On Wednesday, May 25, New Hampshire’s Granite Backcountry Alliance (GBA) announced that it received preliminary federal approval to begin planning for two backcountry skiing-specific clearing projects in the White Mountain National Forest—the first of their kind in the history of the WMNF. This milestone comes on the heels of a similar partnership between state and local backcountry communities in the Green Mountain National Forest of Vermont.


There was a time in recent human history when outdoor adventures were just that – adventures. If you wanted to set sail for the Caribbean, you had to know the stars and how to spot a change in the weather long before it was upon you. There was no way for a lost hiker to make a phone call. And if you wanted to ski down a mountain, you climbed it first.


Some come with pruning shears, others with a chain saw. For generations, men and women have wandered deep into New Hampshire’s mountains during the summer’s sticky heat, far from any hiking path, cutting back a shrub here or trimming a branch there. Working the hillside without any discernible pattern, they are careful not to make too large a mark, nor linger by their handiwork. A few diehards have dabbled in the illicit practice of “taking the chain saw for a walk.”


The wind howled around Owen Cassidy on the Knife Edge of Mount Katahdin. Loose snow swirled around, and he crouched to shield himself from the spindrift. It was last March, and Cassidy and his partner, Forrest Frizzell, were beginning their rappel into a couloir, dangling over a 1,000-foot abyss of ice and rock. Far below, even at the tail end of one of the warmest, driest winters in recent memory, Baxter State Park was blanketed in white.


In recent years, backcountry alliances have gained momentum as a popular vehicle for advocacy in the  skiing world. These organizations are effective, central lobbying voices for recreational interests and also serve as a go-between for government agencies and private landholders. In Vermont, one such organization—the Vermont Backcountry Alliance—has taken root, and its next door neighbor, New Hampshire, took note and jumped on the alliance bandwagon.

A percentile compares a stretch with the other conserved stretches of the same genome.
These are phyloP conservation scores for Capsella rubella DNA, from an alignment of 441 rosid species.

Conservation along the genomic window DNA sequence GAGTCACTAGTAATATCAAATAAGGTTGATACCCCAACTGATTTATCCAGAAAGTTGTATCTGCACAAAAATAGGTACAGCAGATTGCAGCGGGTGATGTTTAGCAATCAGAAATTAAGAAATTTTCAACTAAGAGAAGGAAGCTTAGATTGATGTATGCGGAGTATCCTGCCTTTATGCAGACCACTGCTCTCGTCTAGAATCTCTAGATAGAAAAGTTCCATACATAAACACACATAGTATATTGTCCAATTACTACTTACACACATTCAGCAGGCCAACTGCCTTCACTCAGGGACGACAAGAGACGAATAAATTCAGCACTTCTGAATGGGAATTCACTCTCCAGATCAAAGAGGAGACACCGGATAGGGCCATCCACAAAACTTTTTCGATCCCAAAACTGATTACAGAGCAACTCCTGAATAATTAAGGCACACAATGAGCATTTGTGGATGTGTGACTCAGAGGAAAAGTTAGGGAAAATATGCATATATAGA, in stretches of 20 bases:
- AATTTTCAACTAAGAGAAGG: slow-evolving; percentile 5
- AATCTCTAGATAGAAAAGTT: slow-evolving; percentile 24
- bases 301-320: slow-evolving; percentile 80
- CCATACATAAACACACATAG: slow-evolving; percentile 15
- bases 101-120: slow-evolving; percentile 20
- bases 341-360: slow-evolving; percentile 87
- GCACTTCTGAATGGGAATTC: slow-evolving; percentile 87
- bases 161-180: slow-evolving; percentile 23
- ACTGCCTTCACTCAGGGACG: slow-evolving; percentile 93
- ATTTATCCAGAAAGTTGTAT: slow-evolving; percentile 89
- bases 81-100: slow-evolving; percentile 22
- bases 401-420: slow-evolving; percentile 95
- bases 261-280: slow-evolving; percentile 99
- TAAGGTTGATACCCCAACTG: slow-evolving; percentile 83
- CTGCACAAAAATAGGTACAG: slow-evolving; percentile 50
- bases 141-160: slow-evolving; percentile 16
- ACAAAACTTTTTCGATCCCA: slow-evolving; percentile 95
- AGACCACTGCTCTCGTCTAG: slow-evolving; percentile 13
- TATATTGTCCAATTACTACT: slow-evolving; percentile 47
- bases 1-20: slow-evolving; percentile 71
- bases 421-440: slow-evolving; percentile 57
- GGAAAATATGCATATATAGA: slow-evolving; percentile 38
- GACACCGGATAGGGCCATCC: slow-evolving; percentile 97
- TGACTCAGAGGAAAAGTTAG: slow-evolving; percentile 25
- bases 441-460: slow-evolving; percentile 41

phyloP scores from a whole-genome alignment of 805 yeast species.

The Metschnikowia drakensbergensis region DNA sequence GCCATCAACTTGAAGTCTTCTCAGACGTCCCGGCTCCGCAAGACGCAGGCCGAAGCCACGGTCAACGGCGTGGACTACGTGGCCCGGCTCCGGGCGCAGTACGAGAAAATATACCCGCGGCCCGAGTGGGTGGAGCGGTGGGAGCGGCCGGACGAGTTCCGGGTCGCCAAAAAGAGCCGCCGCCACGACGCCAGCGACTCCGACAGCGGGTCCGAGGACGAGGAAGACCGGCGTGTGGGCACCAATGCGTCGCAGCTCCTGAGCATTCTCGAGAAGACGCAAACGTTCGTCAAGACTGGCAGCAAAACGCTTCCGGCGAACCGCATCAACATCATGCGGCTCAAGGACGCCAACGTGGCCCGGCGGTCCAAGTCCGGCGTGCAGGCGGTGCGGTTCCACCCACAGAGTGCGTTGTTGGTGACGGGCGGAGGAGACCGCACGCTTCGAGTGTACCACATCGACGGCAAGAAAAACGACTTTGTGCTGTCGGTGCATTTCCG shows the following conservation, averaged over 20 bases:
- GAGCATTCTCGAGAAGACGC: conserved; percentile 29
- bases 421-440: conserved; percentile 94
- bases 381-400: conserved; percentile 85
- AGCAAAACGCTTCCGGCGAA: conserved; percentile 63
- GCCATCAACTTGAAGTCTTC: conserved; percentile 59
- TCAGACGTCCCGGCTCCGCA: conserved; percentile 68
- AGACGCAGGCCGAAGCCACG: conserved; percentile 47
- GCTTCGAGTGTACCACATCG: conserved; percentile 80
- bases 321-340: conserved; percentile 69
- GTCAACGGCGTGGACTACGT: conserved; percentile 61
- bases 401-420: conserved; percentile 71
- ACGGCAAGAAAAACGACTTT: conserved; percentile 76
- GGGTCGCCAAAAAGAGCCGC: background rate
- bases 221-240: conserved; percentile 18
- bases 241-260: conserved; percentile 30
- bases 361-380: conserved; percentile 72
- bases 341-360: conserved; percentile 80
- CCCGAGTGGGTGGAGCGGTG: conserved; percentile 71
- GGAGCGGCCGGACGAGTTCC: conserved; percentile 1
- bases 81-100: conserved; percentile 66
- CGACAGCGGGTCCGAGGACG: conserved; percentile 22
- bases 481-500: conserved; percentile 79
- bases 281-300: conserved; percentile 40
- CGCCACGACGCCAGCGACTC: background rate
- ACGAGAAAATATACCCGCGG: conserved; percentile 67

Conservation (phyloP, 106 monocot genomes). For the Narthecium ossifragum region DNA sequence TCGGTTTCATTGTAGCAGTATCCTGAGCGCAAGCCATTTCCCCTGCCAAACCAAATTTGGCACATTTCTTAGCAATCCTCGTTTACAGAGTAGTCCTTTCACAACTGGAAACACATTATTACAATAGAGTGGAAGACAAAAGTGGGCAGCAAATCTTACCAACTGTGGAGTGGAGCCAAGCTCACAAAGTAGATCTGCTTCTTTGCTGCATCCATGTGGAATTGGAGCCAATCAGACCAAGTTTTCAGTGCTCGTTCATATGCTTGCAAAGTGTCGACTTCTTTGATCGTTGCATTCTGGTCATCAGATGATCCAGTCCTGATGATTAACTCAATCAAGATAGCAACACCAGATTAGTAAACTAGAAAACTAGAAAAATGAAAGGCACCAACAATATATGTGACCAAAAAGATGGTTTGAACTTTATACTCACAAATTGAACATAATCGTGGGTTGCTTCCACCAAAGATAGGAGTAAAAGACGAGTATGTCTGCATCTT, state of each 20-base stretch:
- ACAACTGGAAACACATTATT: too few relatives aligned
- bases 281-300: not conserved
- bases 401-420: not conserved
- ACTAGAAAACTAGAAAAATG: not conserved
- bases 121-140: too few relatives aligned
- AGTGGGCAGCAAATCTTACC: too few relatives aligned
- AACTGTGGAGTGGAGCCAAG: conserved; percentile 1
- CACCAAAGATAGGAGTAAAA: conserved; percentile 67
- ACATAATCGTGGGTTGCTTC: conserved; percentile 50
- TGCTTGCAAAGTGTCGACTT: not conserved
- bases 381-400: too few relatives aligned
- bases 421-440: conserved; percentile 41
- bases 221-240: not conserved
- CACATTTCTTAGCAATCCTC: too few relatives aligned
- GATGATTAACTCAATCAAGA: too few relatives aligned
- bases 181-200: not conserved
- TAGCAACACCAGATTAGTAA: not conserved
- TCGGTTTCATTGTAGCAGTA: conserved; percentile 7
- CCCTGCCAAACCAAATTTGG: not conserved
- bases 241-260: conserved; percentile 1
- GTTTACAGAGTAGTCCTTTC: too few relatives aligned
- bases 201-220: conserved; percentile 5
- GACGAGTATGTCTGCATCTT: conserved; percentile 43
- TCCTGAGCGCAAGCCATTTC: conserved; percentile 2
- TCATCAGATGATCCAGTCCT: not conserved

CONWAY — The popularity of backcountry skiing has surged in recent years, and more and more people are searching the White Mountains for untracked powder each winter. Now a new group has formed to promote the sport across in New Hampshire and Western Maine.


Responding to the booming popularity of backcountry skiing, a nonprofit formed this fall to expand opportunities in the White Mountains and ensure new entrants to the sport can get a safe start. The Granite Backcountry Alliance hopes to persuade officials in the White Mountain National Forest to permit cutting new trails – including some for beginners – in a bureaucratic stretch of woods.


There’s skiing in them hills. Though not typically thought of as a hub of backcountry skiing, the East Coast has a long history of off-piste shredding. In the 1930s, the Civilian Conservation Corps, which was part of Roosevelt’s New Deal, created alpine and nordic skiing trails in New Hampshire and western Maine—most notably Mt. Washington’s Tuckerman Ravine. Those trails have gone unmanaged for decades, though, and have fallen into disrepair. Legal access to much potential backcountry terrain has become impassible, too. But now there’s surging effort to bring a lot more good to the people, with the nonprofit Granite Backcountry Alliance as the centerpiece. Read More.